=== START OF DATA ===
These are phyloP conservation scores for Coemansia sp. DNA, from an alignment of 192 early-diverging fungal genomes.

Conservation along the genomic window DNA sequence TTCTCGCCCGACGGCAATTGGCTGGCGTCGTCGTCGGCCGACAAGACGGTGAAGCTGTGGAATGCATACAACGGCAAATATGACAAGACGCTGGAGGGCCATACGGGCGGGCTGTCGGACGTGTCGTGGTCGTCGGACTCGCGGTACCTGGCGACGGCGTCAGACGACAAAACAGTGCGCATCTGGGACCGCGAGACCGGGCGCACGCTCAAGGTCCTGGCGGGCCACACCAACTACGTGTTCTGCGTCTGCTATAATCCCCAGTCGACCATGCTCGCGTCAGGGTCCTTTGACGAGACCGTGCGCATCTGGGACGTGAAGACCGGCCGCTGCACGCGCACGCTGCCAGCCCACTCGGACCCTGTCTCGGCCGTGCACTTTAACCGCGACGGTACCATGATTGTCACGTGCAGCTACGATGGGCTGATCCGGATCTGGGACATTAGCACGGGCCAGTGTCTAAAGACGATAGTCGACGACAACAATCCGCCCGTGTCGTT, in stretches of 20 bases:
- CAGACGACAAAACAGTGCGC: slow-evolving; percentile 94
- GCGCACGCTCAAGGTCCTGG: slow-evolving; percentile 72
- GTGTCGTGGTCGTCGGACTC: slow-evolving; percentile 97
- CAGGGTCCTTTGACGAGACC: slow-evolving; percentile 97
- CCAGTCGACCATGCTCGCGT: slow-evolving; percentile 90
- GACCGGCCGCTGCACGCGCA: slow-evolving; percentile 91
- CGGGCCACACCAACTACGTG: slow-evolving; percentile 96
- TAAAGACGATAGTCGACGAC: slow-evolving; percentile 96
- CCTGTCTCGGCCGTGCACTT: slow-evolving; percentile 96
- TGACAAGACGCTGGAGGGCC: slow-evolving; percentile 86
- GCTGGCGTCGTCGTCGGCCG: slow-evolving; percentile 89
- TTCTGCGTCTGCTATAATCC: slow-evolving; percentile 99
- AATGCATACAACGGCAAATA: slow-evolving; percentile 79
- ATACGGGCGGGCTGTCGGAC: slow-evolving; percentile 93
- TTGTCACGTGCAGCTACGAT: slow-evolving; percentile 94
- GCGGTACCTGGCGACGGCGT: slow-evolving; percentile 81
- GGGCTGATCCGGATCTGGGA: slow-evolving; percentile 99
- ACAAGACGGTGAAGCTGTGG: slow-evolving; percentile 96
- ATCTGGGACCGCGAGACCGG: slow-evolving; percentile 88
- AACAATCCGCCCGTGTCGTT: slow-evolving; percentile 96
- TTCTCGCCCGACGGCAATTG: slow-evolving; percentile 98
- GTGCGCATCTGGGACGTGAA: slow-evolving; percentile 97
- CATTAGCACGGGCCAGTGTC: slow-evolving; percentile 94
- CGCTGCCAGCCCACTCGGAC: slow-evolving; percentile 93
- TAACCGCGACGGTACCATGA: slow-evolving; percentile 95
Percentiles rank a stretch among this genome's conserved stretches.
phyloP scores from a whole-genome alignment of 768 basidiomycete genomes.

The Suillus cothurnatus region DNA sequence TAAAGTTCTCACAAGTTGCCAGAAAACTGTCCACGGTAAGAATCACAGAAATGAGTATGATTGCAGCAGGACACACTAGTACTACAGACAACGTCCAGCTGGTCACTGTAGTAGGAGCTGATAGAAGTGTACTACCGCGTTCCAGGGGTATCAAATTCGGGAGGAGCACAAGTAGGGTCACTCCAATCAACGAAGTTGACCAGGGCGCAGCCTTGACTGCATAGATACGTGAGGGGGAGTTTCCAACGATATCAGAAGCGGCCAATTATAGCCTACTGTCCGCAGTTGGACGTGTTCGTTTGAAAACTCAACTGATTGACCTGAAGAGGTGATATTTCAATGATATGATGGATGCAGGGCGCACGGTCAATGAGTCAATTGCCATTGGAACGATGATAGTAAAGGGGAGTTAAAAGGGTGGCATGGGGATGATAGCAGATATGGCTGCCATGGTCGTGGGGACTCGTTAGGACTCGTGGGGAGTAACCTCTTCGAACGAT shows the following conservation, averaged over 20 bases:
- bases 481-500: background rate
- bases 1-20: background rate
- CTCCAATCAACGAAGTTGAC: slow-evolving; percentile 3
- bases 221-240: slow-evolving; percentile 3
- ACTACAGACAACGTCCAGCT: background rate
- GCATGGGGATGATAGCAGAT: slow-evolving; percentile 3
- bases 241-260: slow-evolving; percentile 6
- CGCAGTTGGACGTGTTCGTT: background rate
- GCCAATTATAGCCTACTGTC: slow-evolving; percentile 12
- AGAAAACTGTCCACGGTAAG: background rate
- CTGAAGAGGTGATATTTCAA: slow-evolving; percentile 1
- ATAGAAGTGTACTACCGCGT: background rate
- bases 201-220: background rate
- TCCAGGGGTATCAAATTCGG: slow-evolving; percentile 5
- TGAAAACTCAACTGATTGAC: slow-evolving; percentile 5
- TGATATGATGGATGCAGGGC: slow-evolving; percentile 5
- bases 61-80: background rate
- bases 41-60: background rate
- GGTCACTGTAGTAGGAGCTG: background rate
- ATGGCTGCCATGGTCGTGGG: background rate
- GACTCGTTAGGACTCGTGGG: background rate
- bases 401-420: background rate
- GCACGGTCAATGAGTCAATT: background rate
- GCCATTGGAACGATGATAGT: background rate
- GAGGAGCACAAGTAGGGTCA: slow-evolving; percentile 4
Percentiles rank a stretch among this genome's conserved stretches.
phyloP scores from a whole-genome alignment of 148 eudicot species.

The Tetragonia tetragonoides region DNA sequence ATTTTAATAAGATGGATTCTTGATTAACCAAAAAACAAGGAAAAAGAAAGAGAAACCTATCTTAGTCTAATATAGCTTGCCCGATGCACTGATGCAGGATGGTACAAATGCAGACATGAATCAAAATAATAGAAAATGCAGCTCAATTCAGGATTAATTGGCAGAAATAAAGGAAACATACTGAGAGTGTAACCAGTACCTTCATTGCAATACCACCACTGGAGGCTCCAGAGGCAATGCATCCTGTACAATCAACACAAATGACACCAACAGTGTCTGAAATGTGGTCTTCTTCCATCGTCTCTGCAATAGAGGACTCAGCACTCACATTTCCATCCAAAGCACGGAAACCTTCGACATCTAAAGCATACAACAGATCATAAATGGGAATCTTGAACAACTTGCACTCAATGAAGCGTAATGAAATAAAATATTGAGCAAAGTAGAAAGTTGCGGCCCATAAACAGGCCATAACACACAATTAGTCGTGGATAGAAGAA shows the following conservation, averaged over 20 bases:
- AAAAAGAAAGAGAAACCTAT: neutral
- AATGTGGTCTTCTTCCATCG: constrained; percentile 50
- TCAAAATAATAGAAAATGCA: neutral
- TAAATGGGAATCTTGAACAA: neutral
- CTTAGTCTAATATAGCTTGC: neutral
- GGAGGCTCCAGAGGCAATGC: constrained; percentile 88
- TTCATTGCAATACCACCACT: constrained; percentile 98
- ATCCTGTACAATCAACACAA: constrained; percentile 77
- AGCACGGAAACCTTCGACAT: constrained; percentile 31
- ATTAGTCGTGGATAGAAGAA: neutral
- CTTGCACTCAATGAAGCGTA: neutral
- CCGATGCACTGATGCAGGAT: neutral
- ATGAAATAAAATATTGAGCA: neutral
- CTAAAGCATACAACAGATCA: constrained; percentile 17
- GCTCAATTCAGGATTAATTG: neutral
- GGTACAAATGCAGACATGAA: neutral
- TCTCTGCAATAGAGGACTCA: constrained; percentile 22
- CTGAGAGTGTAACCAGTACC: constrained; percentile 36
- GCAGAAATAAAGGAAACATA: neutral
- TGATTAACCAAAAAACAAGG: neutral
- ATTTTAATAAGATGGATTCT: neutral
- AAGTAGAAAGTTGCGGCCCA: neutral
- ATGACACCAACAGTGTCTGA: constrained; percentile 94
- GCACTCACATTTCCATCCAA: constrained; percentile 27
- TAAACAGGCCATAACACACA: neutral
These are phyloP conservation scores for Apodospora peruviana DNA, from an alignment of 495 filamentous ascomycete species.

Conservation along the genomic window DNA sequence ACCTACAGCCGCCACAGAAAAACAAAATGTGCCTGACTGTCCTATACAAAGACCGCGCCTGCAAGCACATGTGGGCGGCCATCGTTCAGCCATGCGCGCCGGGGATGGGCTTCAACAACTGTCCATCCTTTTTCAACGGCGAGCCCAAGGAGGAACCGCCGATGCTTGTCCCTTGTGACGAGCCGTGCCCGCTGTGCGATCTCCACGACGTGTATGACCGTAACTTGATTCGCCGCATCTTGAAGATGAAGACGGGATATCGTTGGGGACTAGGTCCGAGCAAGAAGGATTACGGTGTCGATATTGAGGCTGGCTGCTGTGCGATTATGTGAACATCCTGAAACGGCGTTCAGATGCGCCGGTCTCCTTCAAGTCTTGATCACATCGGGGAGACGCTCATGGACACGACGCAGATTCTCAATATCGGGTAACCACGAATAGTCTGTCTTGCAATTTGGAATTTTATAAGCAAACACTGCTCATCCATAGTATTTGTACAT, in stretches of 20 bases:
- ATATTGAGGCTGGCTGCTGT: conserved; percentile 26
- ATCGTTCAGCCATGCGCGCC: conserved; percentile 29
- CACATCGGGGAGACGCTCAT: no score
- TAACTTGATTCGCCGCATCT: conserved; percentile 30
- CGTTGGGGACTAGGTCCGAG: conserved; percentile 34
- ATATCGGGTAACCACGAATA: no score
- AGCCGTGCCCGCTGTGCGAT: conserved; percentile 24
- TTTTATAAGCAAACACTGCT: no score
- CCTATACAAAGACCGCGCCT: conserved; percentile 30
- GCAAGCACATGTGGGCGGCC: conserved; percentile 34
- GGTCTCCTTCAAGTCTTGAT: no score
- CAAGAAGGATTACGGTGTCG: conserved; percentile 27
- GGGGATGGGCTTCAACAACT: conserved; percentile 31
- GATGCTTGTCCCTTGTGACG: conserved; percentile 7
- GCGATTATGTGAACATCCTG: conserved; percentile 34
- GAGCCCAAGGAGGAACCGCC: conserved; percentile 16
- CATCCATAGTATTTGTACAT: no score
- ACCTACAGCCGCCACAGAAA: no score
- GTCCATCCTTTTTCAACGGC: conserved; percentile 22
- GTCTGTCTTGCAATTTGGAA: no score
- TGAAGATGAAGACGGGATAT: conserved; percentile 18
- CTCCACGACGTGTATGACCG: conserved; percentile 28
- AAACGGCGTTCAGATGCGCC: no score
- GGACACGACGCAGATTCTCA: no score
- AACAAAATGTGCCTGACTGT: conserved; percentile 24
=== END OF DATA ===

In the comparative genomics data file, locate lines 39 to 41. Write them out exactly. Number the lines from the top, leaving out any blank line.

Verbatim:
- GCCAATTATAGCCTACTGTC: slow-evolving; percentile 12
- AGAAAACTGTCCACGGTAAG: background rate
- CTGAAGAGGTGATATTTCAA: slow-evolving; percentile 1